Ron Paul: I really think the answer is yes on what you said, but how he does it, it might be different. He might not tweet it. He might not tweet and say alright Fed, we have spent all this money now, the market is pushing the interest rates up, you do this. No, I don’t think it will happen that way, but I think that is what will come. A lot of our supporters, including myself, we were pleased when the Fed would attack the Fed and even supports, which he has said audit the Fed, find out more about them, they are at fault, they created the bubble and all this malinvestment. They’ve led to the debt, but then again there’s times when he says I am the king of it, I am the King of deficits, he likes deficits, he likes spending and he thinks that if they raise interest rates right now it would be devastating to the economy and he is sort of right on both of them.

So, if he is going to flip-flop, so far we don’t know which way he is going to flip-flop because he has been on sort of on both sides already. But, I think the rhetoric will vary and most people go by the rhetoric, but I think the policy that he would want to support is not raising interest rates, not getting rid of the FOMC and maybe backing off on even signing a bill that would audit the Fed. Because the friends he has on Wall Street and the bankers and all the people that are involved in high financing, they are not interested in what is happening with the Fed, especially on their overseas operations, because that is where a lot of foreign policy is done, our subsidies to other central banks and other governments and we are all in this global economy together and I think Trump and his associates and the people going in the Cabinet know this, so we want to believe and we want to put a little pressure on Trump not to flip-flip on auditing the Fed, because we need that.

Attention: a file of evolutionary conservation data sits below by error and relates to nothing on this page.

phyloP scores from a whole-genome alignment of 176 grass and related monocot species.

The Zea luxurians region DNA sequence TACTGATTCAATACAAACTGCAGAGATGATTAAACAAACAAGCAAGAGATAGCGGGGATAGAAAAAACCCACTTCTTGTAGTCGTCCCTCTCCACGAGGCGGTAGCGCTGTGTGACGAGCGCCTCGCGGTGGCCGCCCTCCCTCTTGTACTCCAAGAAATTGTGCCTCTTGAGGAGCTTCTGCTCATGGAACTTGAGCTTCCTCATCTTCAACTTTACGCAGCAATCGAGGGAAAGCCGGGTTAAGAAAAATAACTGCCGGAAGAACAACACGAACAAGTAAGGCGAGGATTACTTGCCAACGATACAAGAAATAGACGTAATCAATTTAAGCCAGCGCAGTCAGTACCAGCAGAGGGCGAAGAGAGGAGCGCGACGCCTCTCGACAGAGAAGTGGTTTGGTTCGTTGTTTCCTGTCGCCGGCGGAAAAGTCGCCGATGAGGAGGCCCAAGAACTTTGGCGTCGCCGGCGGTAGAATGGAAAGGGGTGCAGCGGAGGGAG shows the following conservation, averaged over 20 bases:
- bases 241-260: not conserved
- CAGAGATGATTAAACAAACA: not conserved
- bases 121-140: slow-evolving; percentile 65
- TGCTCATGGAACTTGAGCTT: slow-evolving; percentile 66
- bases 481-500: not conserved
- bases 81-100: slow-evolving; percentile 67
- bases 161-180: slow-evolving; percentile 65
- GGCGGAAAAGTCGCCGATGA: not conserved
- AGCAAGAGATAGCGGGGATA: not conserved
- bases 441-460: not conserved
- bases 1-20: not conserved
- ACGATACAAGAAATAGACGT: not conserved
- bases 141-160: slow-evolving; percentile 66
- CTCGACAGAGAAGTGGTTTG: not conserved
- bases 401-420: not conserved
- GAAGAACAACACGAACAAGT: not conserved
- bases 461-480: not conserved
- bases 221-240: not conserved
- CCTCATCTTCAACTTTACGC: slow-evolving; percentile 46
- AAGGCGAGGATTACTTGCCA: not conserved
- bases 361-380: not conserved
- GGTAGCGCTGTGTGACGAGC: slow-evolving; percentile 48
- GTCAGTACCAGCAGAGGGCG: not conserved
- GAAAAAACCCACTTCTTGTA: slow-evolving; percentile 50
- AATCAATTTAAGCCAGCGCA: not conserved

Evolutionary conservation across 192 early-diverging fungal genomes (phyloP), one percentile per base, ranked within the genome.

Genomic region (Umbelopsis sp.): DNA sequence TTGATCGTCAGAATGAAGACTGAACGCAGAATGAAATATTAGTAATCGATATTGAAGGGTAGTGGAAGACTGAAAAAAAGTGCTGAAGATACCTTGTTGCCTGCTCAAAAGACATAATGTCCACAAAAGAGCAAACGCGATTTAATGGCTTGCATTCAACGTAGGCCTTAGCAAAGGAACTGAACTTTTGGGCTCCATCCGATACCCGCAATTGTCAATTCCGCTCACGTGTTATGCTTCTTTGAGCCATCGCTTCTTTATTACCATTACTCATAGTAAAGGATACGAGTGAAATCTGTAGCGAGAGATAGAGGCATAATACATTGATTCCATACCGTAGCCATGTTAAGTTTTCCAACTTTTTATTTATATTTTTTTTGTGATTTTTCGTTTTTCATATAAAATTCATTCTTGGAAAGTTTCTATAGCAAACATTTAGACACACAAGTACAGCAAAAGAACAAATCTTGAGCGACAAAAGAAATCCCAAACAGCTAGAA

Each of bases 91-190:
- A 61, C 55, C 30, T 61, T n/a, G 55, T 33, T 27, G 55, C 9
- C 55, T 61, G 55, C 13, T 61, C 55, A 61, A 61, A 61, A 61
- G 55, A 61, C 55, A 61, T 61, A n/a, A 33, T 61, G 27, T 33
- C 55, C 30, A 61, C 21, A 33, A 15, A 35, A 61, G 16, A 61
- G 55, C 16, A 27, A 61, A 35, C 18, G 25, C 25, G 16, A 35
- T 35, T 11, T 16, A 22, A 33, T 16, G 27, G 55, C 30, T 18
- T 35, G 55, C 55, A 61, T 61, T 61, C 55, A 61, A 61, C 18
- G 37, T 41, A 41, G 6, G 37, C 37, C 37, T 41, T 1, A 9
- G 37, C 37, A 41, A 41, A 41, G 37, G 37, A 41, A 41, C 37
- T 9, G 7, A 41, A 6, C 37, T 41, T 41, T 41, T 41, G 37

It doesn’t even deal with monetary policy, it just deals with exposure, letting the people know what they are doing, the transparency that everybody wants, so that’s why 70-80 percent of the American people say yes, we should have transparency and the Fed they are so powerful. I think the Fed is seen in more negative terms than ever before, but they are still in the driver’s seat, but eventually though they will lose control and they are desperately close to that, but still what they say and do on these short terms can have a lot to do with what the markets do.

I think the most significant thing that has happened so far has been the bond markets, the loss and it looks like, even in that sense we could be moving into what happened in the 70s, interest rates were going up and the bonds were crashing, so the prices of the bonds have been very, very high for many, many years, so even if the Fed doesn’t raise the interest rates, the market may raise the interest rates because they know that people they sense that this is the way the bonds are going this way, the interest rates are going regardless, so I have a lot of profits in these bonds, so I am going to sell them and a lot of these bonds are long term.